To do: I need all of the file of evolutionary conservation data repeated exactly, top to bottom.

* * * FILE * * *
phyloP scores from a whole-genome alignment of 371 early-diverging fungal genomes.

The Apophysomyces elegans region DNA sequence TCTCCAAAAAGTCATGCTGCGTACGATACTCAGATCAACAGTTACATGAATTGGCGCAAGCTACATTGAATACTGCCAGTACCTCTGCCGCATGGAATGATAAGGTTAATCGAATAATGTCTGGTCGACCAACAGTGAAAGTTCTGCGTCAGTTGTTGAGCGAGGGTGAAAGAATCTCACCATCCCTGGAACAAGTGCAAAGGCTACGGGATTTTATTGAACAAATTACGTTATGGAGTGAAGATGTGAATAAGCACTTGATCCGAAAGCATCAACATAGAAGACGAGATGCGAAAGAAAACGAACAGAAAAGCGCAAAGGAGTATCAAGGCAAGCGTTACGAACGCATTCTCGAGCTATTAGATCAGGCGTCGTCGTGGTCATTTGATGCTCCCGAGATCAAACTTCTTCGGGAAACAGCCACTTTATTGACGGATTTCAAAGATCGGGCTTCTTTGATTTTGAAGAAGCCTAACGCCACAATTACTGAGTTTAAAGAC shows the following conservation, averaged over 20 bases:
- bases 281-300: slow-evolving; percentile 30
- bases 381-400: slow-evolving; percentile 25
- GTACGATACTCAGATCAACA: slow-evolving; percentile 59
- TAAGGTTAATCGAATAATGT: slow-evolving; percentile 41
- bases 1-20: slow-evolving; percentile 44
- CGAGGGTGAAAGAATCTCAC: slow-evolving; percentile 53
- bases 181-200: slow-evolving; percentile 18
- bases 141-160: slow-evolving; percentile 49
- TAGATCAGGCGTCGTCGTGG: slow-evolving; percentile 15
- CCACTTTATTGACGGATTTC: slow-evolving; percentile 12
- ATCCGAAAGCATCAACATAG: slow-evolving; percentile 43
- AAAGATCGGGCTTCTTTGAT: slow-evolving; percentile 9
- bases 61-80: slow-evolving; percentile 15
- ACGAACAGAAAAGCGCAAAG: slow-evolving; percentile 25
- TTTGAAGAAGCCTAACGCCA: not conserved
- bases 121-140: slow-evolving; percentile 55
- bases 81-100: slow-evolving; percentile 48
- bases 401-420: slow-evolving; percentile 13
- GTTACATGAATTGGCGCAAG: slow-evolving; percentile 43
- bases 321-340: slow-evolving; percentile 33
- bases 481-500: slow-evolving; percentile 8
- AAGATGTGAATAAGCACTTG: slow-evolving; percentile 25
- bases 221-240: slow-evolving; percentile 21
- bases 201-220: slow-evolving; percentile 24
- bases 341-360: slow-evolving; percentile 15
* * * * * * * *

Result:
phyloP scores from a whole-genome alignment of 371 early-diverging fungal genomes.

The Apophysomyces elegans region DNA sequence TCTCCAAAAAGTCATGCTGCGTACGATACTCAGATCAACAGTTACATGAATTGGCGCAAGCTACATTGAATACTGCCAGTACCTCTGCCGCATGGAATGATAAGGTTAATCGAATAATGTCTGGTCGACCAACAGTGAAAGTTCTGCGTCAGTTGTTGAGCGAGGGTGAAAGAATCTCACCATCCCTGGAACAAGTGCAAAGGCTACGGGATTTTATTGAACAAATTACGTTATGGAGTGAAGATGTGAATAAGCACTTGATCCGAAAGCATCAACATAGAAGACGAGATGCGAAAGAAAACGAACAGAAAAGCGCAAAGGAGTATCAAGGCAAGCGTTACGAACGCATTCTCGAGCTATTAGATCAGGCGTCGTCGTGGTCATTTGATGCTCCCGAGATCAAACTTCTTCGGGAAACAGCCACTTTATTGACGGATTTCAAAGATCGGGCTTCTTTGATTTTGAAGAAGCCTAACGCCACAATTACTGAGTTTAAAGAC shows the following conservation, averaged over 20 bases:
- bases 281-300: slow-evolving; percentile 30
- bases 381-400: slow-evolving; percentile 25
- GTACGATACTCAGATCAACA: slow-evolving; percentile 59
- TAAGGTTAATCGAATAATGT: slow-evolving; percentile 41
- bases 1-20: slow-evolving; percentile 44
- CGAGGGTGAAAGAATCTCAC: slow-evolving; percentile 53
- bases 181-200: slow-evolving; percentile 18
- bases 141-160: slow-evolving; percentile 49
- TAGATCAGGCGTCGTCGTGG: slow-evolving; percentile 15
- CCACTTTATTGACGGATTTC: slow-evolving; percentile 12
- ATCCGAAAGCATCAACATAG: slow-evolving; percentile 43
- AAAGATCGGGCTTCTTTGAT: slow-evolving; percentile 9
- bases 61-80: slow-evolving; percentile 15
- ACGAACAGAAAAGCGCAAAG: slow-evolving; percentile 25
- TTTGAAGAAGCCTAACGCCA: not conserved
- bases 121-140: slow-evolving; percentile 55
- bases 81-100: slow-evolving; percentile 48
- bases 401-420: slow-evolving; percentile 13
- GTTACATGAATTGGCGCAAG: slow-evolving; percentile 43
- bases 321-340: slow-evolving; percentile 33
- bases 481-500: slow-evolving; percentile 8
- AAGATGTGAATAAGCACTTG: slow-evolving; percentile 25
- bases 221-240: slow-evolving; percentile 21
- bases 201-220: slow-evolving; percentile 24
- bases 341-360: slow-evolving; percentile 15